Figure 3: Metabolites which contribute to PLS regression coefficient classification related to M and PM groups (left) and to different BC stages (I, II and III) (right).
The results obtained by multivariate analysis were further analyzed and complemented by fold change, T-test (evaluation of P-values and their significance) and the predictive value of some metabolites was performed by ROC analysis (sensibility-specificity matrix), calculating the areas under the ROC curve (AUROC values). Table 2 includes the mean fold change values molecules initially selected by Profile Analysis 2.1. For groups MS vs PS, M vs PM, in order to evaluate the tendency (decrease or increase) of such molecules between these groups (Table 2). Tables 3 & 4 includes also the data obtained by univariate analysis using Malabo analyst 3.0, showing the significant differences and tendency (decrease or increase) of selected metabolites based on their highest AUROC values, molecules only with P-values <0.05, Log2 fold change (FC) and highest PLS regression coefficients.
Table 2: The mean fold change (FC) values for molecules separated from groups PS/MS and M/PM, to evaluate the tendency (decrease or increases of more than 15% are bolded).
Table 3 refers to statistical differences between MS and PS groups, while (Table 4), the evolution between BC stages I, II and III and M vs PM (Tables 3 & 4). When compared groups PS and MS, seven molecules showed AUROC values above 0.819, the most predictive ones being considered PC(30:3) and five DAG derivatives of unsaturated fatty acids (37:2 or 38:9, 34:5, 36:5, 38:3, 33:2) with significant P values <0.02. When compared the molecules related to BC evolution from stage I to II, II to III, I to III, five molecules showed AUROC values between 0.759 and 0.732, the most predictive being PC( 16:0/9:0 COOH), and three DAG of unsaturated fatty acids (36:5, 38:3, 34:5) with significant P values <0.02. When compared groups M and PM, only one metabolite showed significant differences, LPC(18:2/0:0) with an AUROC value of 0.676 and P = 0.068.
Table 3: Molecules selected by Metaboanalyst 3.0: univariate analysis comparison between MS and PS groups: the area under ROC curve (AUROC), P value (T-statistics) and Log2 fold change (FC) for metabolites with PLS regression coefficients) higher than 40 and P values <0.05.
Table 4: Comparisons between the stages I to II, II to III, I to III and M to PM groups. The metabolites displayed are ranked based on area under ROC curve (AUROC), T-statistics and Log2 fold change (FC). The metabolites displayed in the table are ranked based on highest area under ROC curve (AUROC), T-statistics and Log2 fold change (FC).
Increased de novo lipid synthesis is typically found in tumor cells but not in normal cells, which would make it a promising target for new tumor-specific therapeutic approaches, including breast cancer. Higher levels of lipid metabolites, including fatty acids, phospholipids and their metabolites, have been found in BC patients compared to controls. Wang et al.  reported that several lipids including phosphatidyl glycerol (PG), Phosphatidylcholines (PCs) were upregulated in highly invasive BC cells, the tumors developing a 'lipogenic phenotype' with an upregulated lipogenesis and lipolysis, associated with tumor aggressiveness [9,25,26]. Specifically, PCs of saturated FAs (C14:0, C16:0 and C18:0) were found at higher levels in aggressive tumors, and predicted poorer survival for BC patients. Human plasma metabolomics was applied for identifying differential metabolites released from cells, as a mirror of the cell activity, useful to predict BC and its molecular subtypes .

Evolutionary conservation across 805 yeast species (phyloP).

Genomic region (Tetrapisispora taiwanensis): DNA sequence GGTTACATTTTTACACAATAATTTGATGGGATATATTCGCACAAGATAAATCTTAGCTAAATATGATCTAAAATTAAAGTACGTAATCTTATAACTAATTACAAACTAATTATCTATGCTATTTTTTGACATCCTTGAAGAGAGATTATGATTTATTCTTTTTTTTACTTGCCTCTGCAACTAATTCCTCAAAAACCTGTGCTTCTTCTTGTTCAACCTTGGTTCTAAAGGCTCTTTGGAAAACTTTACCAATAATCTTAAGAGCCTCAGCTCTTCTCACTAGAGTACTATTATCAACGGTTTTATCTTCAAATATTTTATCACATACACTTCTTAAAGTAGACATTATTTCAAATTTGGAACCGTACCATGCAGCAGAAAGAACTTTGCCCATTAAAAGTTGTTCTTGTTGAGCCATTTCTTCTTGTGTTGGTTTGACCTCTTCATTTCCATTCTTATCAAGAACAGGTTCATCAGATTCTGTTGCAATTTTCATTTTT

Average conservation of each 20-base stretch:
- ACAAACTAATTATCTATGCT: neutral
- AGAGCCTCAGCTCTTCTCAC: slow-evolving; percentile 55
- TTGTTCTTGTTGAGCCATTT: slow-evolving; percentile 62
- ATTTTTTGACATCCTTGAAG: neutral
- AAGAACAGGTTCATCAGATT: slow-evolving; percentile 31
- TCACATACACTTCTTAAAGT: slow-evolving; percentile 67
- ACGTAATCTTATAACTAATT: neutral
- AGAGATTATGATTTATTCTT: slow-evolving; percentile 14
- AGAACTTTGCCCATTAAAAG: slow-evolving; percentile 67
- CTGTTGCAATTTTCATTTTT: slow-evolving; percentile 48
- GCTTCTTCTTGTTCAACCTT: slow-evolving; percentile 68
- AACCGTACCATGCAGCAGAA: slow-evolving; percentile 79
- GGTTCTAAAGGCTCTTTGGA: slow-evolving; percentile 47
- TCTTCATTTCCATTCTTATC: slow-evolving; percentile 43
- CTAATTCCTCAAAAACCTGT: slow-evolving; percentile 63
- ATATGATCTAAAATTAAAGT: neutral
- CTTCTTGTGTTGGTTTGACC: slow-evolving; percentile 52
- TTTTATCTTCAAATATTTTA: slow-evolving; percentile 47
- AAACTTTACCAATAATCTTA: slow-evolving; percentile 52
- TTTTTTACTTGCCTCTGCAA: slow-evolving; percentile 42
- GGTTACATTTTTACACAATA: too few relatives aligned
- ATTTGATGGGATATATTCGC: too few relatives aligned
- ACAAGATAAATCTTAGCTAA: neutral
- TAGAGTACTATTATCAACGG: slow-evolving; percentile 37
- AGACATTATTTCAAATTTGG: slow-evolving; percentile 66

It is well documented the upregulation of de novo fatty acid synthesis used to build membrane phospholipids, needed in rapidly proliferating BC cells and for cell signaling, therefore de novo FAs synthesis indirectly affect cell signaling processes. Meanwhile, phosphatidyl and eicosanoid lipids synthesis in BC cells is upregulated, supporting the cell proliferation by activation of Fatty acid synthetase (FAS) and protein kinase C (PKC), a is a stimulator of diacylglycerol formation [28,29]. Phosphatidylcholines (PCs) are known as an important cellular signaling molecules which may generate diacylglycerols by lipolysis in hormone- stimulated cells, by a phospholipase C- mediated mechanism . Diacylglycerols (DAGs) including different fatty acids exhibit as well signaling functions . In this context, our results reflect, by successive multivariate and univariate statistics that the potential lipid biomarkers responsible for the discrimination of serum composition between IDC-BC patients and healthy controls belong mainly to DAG and PC classes, as derivatives of different unsaturated fatty acids.
Further studies need to elucidate the importance of the balance between saturated and unsaturation of FAs which esterify DAG and PCs. The BC evolution from stage I to III may be predicted also by a PC molecule and three DAG derivatives, while discrimination between pre-menopause (M) and menopause (PM) patients can be predicted only by a potential biomarker, LPC (18:2/0:0). These preliminary results are complementary to previous findings showing the important role of phospholipid metabolic pathways in breast cancer diagnosis and evolution, as well the signaling role of diacylglycerols as intracellular lipolysis markers, identified in blood serum. It is obvious that such data need validation for larger cohorts of patients in order to establish a significant number of relevant biomarkers for breast cancer diagnosis and prognosis. It is obvious also that clinical application of lipidomics' approach can be developed and further improved by integration of lipidomics data with genomics and proteomics, thus developing new frontiers in biomarker discovery for breast cancer.